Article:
That's why I'm concerned about the discussion about being friends again. I hardly ever work in therapy with narcissists because, as I said above, they don't think the problem is with them. But I work often in therapy, either in my office or via Skype, with people who have been in relationships with narcissists and are recovering, trying to feel whole in their "selves". So again, I'm concerned the friendship will be an introduction back into that situation of loss of self for you.
If you can and choose to cut off contact, I am going to recommend a wonderful book that you need to read even though it is geared toward pure narcissism that is available online: It is called: Freeing Yourself from the Narcissist in Your Life by XXXXX XXXXXez-Lewi.
But if you decide to continue with friendship with him, what can you do? Well, I am going to give you two step program that has had success in my practice for loved ones of people with personality disorders. And you might consider having therapy to counsel you.
Step 1. You must accept that you cannot change him. This is the heart of the matter: what you see is what you are going to get for a long time (see step 2) if not for the rest of him life. Your job and your goal is to learn how to accept him the way he is and not be affected negatively by him. Yes, this is a tough, big job. But that is what he needs. You cannot be his therapist; you have to accept that this is how he deals with the world and that your job is to be there for him and with him without you getting too hurt by him personality difficulties.
Step 2. You can encourage him to seek professional help. You know better than anyone that even encouraging him will probably not go over well with him, and he won't go, so you have to go back to step one!
So, that is your situation. Acceptance is the key. Making sure not to get too wrapped up in his personality and his rigidness is vital. This is the way you will be able to continue in your relationship with him if you decide to stay.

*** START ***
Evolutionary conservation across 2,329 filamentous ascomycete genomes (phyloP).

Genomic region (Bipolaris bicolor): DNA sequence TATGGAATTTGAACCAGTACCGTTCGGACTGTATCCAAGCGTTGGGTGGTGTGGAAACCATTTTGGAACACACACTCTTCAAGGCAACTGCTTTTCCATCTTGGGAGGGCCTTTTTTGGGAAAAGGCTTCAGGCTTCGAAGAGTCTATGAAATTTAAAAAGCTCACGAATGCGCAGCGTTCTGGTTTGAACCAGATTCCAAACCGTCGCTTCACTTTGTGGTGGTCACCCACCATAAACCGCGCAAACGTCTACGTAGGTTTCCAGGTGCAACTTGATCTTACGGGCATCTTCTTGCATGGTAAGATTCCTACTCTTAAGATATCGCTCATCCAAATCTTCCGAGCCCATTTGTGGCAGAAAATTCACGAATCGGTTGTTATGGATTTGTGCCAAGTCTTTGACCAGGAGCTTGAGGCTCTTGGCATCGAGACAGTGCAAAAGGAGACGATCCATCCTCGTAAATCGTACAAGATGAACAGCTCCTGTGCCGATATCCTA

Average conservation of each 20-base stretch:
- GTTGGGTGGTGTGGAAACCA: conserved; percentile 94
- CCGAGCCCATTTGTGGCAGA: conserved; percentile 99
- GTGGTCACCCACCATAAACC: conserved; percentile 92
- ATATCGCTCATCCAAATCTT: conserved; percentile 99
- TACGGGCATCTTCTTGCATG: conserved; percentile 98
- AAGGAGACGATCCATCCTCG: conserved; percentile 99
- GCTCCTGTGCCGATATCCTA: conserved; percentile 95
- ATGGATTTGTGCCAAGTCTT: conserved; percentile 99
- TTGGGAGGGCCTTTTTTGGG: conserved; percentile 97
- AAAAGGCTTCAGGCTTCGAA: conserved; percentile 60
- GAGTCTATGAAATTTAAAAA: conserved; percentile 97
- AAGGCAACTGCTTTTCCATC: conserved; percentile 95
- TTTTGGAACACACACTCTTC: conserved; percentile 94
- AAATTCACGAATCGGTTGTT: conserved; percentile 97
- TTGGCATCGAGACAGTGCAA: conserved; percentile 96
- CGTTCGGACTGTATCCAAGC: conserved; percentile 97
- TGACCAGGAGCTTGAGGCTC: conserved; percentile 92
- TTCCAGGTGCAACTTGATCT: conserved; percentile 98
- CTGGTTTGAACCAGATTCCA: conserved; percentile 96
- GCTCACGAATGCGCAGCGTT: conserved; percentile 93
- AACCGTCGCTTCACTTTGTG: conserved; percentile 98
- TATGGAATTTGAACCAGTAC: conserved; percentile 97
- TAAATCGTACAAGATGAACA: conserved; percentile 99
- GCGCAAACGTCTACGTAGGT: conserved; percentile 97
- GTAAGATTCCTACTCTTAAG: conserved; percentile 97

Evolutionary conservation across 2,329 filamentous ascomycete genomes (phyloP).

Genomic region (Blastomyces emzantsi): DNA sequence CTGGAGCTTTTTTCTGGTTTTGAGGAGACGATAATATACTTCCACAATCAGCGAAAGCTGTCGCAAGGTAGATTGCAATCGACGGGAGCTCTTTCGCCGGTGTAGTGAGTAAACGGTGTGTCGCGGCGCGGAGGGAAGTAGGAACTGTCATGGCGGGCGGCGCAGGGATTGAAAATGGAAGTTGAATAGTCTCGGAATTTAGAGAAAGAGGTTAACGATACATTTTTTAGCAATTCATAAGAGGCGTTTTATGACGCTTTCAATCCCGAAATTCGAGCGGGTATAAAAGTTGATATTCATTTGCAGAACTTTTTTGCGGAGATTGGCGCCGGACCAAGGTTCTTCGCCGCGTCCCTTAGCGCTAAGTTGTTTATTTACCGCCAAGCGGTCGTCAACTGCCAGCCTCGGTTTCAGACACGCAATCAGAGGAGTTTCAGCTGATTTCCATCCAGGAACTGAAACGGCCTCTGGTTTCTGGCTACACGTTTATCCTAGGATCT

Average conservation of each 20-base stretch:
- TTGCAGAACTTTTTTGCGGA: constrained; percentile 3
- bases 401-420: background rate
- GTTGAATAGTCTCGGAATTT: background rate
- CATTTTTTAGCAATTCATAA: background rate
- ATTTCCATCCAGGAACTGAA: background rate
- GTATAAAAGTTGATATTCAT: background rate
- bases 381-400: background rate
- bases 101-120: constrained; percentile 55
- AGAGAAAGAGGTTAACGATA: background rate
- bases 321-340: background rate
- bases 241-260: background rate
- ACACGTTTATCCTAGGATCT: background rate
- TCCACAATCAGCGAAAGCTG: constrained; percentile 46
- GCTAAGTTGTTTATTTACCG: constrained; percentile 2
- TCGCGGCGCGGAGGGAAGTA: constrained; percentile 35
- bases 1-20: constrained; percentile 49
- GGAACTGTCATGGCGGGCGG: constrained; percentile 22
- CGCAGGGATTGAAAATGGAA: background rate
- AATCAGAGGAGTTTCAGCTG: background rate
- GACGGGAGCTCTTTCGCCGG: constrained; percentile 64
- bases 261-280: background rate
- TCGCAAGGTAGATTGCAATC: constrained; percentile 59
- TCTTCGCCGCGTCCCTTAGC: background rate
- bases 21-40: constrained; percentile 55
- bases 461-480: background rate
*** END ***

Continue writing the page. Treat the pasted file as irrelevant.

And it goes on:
I'm going to prescribe a couple of excellent books you can get on how to live with a narcissist. What I wrote to you above is even more what you must stick with. But these books WILL help you as they have been tried and I've seen them have good effect if you follow the suggestions of the authors. They are both easily available online: 1. The Wizard of Oz and Other Narcissists: Coping with the One-Way Relationship by Eleanor Payson. This is a great book that will help you with the lack of self-esteem that living with a narcissist or being close with a narcissist will do to you. 2. The Object of My Affection is in My Reflection: Coping with Narcissists by Rokelle Lerner. This book is newer but is extremely clear and insightful and has helped people since it came out 3 years ago.
I wish you the very best and support whatever you choose to do in this difficult situation! My goal is for you to feel like you've gotten Great Service from me and the site. If we need to continue the discussion for that to happen, then please feel free to reply and we'll continue working on this. If the answer has given you the help you need, please remember to give a rating of 5 (Great Service) or 4 (Informative and helpful), or even 3 (Got the job done) button. This will make sure that I am credited for the answer and you are not charged anything more than the deposit you already made by pressing any of these buttons. Bonuses are always appreciated! If I can be of further help with any issue now or in the future, just put "For Dr. Mark" in the front of your new question, and I'll be the one to answer it. All the best, XXXXX XXXXX
Hi Dr Mark, many thx for your reply and I will look at the books you suggest. Yes, I know I am in dangerous territory with him. I have been keeping away but I felt so sorry seeing his suffering and thought it would be ok to be friends/ I will have to back off again now.
The main problem is that my own self has suffered and I cant take any sort of stress from people any more. Last night at dinner someone i thought was a friend didnt want to sit opposite me and moved so i was left sitting on my own at the end of the table. It-s really made me feel rotten today/ but my reaction was so intense/ i felt so angry and upset, i was a bit taken back. im not sure whether the reaction was right or not/ any advice